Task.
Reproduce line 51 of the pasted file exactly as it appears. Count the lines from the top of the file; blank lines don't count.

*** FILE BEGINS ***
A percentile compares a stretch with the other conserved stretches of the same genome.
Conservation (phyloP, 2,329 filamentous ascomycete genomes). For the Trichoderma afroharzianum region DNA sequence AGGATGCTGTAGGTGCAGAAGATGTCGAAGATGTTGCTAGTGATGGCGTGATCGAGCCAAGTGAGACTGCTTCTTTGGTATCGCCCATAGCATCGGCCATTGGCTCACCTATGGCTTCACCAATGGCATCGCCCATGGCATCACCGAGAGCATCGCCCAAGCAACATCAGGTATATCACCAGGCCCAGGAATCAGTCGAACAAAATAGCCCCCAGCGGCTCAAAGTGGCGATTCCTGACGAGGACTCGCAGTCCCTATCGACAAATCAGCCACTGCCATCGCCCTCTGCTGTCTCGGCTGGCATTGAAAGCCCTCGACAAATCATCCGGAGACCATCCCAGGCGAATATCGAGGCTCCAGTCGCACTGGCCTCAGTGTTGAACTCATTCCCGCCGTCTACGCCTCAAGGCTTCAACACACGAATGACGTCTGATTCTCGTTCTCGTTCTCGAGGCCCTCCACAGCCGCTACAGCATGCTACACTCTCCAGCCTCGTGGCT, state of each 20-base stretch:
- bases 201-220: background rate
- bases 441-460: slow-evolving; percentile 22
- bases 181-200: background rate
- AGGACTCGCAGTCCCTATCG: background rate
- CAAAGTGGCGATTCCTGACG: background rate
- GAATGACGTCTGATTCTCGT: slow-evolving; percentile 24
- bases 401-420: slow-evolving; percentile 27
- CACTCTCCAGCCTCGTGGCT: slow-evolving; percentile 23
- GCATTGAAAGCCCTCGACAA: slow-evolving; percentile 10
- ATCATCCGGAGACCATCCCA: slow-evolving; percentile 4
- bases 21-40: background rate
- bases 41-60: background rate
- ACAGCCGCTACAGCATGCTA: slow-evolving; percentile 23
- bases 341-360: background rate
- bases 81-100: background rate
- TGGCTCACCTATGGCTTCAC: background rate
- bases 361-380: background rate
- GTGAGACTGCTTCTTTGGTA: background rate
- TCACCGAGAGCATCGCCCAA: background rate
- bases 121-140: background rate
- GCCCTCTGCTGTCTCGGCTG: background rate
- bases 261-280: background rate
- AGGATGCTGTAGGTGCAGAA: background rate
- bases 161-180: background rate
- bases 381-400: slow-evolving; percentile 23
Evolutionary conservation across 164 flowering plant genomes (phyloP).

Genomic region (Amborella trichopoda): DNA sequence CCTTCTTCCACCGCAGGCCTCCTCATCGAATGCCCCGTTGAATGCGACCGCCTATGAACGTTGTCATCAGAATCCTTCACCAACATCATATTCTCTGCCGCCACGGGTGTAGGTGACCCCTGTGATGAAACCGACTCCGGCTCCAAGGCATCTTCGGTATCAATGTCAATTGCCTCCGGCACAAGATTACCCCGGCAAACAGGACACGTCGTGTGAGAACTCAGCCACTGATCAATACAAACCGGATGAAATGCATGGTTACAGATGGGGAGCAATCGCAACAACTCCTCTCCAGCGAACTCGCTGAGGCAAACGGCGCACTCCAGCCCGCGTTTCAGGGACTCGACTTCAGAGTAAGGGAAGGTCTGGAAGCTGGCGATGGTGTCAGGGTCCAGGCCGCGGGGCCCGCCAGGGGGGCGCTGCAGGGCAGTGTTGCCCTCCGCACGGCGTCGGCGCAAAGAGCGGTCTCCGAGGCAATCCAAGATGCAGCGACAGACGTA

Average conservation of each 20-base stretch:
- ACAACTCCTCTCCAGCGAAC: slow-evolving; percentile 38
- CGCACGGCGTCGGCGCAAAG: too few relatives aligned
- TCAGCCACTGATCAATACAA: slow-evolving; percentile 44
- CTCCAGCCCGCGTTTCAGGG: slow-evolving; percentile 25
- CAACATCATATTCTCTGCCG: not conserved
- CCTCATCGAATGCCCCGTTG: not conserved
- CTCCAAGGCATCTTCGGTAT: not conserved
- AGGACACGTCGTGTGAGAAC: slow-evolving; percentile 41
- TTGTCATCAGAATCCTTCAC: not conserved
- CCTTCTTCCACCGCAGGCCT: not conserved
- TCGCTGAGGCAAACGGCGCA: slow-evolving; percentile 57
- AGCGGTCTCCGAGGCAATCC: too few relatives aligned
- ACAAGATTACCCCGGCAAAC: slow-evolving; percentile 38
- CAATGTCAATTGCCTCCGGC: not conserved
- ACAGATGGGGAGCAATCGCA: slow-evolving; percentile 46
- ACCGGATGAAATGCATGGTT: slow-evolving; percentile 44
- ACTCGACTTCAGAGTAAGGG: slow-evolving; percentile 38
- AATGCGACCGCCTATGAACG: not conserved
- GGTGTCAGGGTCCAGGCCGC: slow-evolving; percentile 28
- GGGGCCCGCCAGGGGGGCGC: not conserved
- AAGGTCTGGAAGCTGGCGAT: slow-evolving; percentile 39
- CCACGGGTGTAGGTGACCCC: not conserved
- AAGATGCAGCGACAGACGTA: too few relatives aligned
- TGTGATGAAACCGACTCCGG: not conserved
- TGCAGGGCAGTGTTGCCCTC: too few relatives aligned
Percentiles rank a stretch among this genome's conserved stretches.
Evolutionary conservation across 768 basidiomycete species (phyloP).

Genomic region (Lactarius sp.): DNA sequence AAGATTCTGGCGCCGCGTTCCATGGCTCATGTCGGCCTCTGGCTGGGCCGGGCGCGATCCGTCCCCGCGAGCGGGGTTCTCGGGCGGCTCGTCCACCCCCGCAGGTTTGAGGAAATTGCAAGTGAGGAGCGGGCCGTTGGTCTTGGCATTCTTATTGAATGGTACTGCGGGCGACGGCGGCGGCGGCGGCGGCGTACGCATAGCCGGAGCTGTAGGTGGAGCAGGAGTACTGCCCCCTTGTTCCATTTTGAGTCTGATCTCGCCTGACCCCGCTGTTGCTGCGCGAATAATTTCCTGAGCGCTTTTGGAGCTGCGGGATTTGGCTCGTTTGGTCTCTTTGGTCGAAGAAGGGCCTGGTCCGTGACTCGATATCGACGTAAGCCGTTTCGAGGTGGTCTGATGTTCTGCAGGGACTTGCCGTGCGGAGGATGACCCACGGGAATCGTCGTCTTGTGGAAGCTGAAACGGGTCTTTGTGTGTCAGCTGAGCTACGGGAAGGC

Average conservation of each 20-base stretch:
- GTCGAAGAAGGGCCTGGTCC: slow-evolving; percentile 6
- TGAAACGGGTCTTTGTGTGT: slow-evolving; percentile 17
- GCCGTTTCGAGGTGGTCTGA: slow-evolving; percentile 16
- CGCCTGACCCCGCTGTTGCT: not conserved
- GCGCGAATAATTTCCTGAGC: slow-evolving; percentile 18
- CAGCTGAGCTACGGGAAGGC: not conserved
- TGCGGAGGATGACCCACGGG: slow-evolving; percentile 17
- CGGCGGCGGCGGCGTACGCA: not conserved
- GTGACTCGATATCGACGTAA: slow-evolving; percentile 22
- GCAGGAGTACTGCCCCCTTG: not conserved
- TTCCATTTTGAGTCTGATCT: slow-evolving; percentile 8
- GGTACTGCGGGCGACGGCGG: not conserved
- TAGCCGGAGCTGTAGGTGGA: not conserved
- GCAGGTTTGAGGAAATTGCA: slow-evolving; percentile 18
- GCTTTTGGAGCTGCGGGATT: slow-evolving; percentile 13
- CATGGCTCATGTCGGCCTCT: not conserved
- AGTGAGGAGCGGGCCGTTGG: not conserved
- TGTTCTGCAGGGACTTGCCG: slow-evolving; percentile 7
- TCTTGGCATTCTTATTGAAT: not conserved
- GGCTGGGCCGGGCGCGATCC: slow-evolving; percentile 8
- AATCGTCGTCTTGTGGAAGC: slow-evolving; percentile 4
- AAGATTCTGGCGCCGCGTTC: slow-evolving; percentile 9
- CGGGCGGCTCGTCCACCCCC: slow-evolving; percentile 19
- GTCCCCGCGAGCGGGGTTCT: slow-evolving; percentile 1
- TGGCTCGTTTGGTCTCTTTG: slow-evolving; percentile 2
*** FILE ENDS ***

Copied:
- AAGGTCTGGAAGCTGGCGAT: slow-evolving; percentile 39